The United States will submit to the U.N. Security Council a draft resolution calling for new sanctions on North Korea for its recent nuclear test and long-range missile launch.
The move Thursday comes a day after the U.S. and North Korea's most important ally, China, agreed on imposing further sanctions on Pyongyang.
"We look forward to working with the Council on a strong and comprehensive response to the DPRK’s latest series of tests aimed at advancing their nuclear weapons program,” said Kurtis Cooper, acting spokesman for the U.S. Mission to the U.N. He used the acronym for the Democratic People's Republic of Korea.
The announcement came during Chinese Foreign Minister Wang Yi's visit to Washington, where he met Tuesday with Secretary of State John Kerry and Wednesday with National Security Adviser Susan Rice.
U.S. National Security Council spokesman Ned Price said Rice and Wang agreed on a "strong and united" response to the North Korean tests, including new U.N. sanctions.
South Korea’s Foreign Ministry spokesman, Cho June-hyuck, on Thursday called the draft resolution "strong and comprehensive."
"It contains many effective components which are stronger than anything in past," he said.
The agreement will likely represent a compromise between Washington’s support for crippling economic sanctions to pressure Kim Jong Un to give up its nuclear weapons program and China's emphasis on maintaining stability and resolving the conflict through dialogue.
Secretary of State John Kerry talks with with Chinese Foreign Minister Wang Yi as they wrap up their news conference at the State Department in Washington, Feb. 23, 2016.
However, by uniting with Washington to support new international sanctions, Beijing may be signaling that a conciliatory approach to Pyongyang has not been working and stronger measures are needed.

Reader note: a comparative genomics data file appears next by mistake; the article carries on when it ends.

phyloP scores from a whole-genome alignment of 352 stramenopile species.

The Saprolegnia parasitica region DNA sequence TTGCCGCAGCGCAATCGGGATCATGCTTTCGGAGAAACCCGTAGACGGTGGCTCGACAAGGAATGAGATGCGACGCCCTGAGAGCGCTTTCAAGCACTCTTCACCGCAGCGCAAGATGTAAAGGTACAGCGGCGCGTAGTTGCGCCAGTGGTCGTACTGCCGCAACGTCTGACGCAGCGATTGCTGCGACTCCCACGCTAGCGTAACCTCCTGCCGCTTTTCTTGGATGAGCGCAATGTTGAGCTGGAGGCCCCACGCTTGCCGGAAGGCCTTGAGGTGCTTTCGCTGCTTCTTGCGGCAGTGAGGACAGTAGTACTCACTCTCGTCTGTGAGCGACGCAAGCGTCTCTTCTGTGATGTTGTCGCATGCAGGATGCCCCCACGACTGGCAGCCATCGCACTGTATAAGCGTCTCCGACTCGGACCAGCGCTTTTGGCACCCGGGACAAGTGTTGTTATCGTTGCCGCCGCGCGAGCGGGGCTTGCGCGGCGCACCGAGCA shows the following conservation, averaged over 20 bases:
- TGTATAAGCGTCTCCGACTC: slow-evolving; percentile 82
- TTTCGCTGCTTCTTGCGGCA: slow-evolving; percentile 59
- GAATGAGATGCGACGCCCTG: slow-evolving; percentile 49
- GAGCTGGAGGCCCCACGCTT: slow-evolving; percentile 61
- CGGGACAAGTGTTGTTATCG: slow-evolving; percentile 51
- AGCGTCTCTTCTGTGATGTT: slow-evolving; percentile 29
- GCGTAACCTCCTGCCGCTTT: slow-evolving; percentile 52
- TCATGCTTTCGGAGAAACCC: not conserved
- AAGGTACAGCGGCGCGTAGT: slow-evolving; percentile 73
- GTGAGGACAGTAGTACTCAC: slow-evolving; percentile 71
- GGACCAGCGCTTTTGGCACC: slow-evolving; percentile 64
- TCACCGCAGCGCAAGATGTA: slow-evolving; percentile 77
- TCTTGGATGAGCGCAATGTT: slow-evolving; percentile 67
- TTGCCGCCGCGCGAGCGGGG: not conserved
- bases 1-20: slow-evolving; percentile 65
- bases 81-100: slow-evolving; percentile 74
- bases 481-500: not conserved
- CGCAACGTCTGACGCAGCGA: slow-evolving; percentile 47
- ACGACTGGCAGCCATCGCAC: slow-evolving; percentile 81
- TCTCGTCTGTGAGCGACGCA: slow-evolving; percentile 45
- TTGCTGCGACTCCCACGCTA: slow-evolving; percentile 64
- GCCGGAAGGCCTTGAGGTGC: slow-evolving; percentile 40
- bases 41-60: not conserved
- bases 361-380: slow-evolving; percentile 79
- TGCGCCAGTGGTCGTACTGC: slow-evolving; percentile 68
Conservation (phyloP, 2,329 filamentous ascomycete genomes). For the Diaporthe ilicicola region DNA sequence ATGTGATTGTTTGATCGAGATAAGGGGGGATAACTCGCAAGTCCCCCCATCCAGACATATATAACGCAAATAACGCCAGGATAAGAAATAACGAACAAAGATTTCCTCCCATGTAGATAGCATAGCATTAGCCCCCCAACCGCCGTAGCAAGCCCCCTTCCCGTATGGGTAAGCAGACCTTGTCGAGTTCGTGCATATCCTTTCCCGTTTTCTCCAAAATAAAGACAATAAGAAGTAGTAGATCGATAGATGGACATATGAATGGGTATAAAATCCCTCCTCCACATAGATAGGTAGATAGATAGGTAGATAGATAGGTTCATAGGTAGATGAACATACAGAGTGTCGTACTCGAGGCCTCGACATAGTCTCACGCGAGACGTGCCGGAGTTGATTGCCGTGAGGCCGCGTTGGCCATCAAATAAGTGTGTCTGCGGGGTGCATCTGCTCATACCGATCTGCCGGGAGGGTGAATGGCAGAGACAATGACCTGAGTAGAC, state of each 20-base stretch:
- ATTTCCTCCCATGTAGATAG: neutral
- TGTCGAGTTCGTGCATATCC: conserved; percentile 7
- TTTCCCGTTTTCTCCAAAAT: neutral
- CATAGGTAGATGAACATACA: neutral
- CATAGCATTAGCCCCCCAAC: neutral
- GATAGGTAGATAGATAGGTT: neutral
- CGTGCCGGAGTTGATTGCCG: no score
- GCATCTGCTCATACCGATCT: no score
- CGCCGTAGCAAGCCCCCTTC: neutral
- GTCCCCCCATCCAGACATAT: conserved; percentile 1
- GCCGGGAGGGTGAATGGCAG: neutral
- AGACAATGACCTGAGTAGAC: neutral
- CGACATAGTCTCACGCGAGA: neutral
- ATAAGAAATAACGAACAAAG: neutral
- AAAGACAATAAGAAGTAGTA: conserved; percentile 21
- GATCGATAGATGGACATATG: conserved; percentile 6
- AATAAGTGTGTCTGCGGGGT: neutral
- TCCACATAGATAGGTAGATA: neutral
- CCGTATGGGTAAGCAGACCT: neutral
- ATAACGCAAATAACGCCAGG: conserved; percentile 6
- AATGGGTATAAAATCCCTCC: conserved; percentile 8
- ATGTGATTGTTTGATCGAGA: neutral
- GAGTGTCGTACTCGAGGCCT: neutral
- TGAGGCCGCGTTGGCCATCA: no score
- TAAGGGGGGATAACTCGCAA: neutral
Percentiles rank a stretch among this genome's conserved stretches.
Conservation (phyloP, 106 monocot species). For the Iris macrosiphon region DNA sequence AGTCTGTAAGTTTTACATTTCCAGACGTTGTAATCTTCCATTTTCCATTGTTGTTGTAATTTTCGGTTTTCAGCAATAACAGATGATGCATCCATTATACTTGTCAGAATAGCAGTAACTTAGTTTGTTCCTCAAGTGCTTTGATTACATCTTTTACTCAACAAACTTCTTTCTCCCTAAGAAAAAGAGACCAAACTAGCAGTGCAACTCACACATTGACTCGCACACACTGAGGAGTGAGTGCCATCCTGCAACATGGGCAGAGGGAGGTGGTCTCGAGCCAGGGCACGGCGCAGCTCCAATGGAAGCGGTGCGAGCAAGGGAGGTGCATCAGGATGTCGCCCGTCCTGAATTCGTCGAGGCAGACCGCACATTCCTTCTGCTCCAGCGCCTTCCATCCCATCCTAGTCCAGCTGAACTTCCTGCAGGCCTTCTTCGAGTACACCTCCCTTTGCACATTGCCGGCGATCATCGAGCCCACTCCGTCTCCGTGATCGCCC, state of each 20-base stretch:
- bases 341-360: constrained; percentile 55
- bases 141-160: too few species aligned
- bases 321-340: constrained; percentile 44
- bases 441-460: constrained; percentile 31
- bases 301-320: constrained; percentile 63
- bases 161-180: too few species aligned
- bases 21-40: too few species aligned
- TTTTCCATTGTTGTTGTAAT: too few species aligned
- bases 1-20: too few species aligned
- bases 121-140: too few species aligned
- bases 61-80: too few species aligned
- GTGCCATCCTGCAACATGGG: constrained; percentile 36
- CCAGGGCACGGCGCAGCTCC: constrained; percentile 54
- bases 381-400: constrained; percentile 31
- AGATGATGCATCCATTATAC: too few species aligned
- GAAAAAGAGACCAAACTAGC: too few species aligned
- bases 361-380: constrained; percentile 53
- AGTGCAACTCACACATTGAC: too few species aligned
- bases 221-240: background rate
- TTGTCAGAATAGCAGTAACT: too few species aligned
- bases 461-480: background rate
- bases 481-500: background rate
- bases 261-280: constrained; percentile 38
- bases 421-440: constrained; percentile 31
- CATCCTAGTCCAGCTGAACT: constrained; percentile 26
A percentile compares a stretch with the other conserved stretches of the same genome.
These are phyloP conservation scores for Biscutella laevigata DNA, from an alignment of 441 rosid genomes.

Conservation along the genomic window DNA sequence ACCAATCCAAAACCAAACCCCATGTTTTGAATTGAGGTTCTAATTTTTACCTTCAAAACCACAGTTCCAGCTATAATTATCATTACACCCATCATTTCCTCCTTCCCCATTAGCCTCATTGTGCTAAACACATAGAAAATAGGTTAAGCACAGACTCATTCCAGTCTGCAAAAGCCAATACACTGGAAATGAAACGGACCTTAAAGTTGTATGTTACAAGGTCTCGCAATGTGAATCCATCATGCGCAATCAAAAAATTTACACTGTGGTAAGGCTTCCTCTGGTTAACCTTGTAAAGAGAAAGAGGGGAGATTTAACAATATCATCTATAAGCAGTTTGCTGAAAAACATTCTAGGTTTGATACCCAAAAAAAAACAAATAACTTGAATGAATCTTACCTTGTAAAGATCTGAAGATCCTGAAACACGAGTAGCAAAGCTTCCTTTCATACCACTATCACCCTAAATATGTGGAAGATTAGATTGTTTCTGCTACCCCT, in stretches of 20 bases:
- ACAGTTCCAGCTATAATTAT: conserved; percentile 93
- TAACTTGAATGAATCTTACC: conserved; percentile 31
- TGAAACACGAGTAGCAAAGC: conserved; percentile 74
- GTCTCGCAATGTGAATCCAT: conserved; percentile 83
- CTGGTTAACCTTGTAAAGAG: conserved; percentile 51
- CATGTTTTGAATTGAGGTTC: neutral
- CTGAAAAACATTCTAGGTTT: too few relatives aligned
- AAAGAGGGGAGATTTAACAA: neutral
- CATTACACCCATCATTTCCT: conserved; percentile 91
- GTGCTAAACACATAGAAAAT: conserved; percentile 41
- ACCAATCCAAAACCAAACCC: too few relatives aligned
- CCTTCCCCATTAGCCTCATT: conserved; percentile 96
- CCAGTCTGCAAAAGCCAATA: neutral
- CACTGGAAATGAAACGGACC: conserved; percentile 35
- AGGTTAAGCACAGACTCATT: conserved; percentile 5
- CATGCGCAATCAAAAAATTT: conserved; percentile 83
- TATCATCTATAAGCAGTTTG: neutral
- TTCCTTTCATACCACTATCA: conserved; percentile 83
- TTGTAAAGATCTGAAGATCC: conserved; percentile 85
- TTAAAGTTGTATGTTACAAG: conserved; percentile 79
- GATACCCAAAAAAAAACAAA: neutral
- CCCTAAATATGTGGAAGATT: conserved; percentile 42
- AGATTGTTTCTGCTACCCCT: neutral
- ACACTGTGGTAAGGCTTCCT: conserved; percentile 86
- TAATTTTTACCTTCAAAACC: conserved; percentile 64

"China is going to take North Korea’s nuclear and missile threat far more seriously than it used to," said Bong Young-shik, a national security analyst with the Asan Institute for Policy Studies here.
North Korea has been under U.N. sanctions since 2006 because of its multiple nuclear tests and rocket launches. In addition to a U.N. arms embargo, Pyongyang is banned from importing and exporting nuclear and missile technology and is not allowed to import luxury goods.
Measures target ministries, agencies, banks
South Korea’s Yonhap news agency is reporting the draft resolution will target the North Korea's Ministry of Atomic Energy Industry and its National Aerospace Development Agency (NADA), the body responsible for February's rocket launch.
The secretive General Reconnaissance Bureau will also reportedly be blacklisted. This secretive government organization has already been sanctioned by the United States for its suspected role in the 2014 cyberattack on Sony Pictures.
Some analysts are skeptical that targeting North Korean officials and agencies will have any impact. They question whether the final agreement will impose real economic pain on Kim Jong Un and other leaders.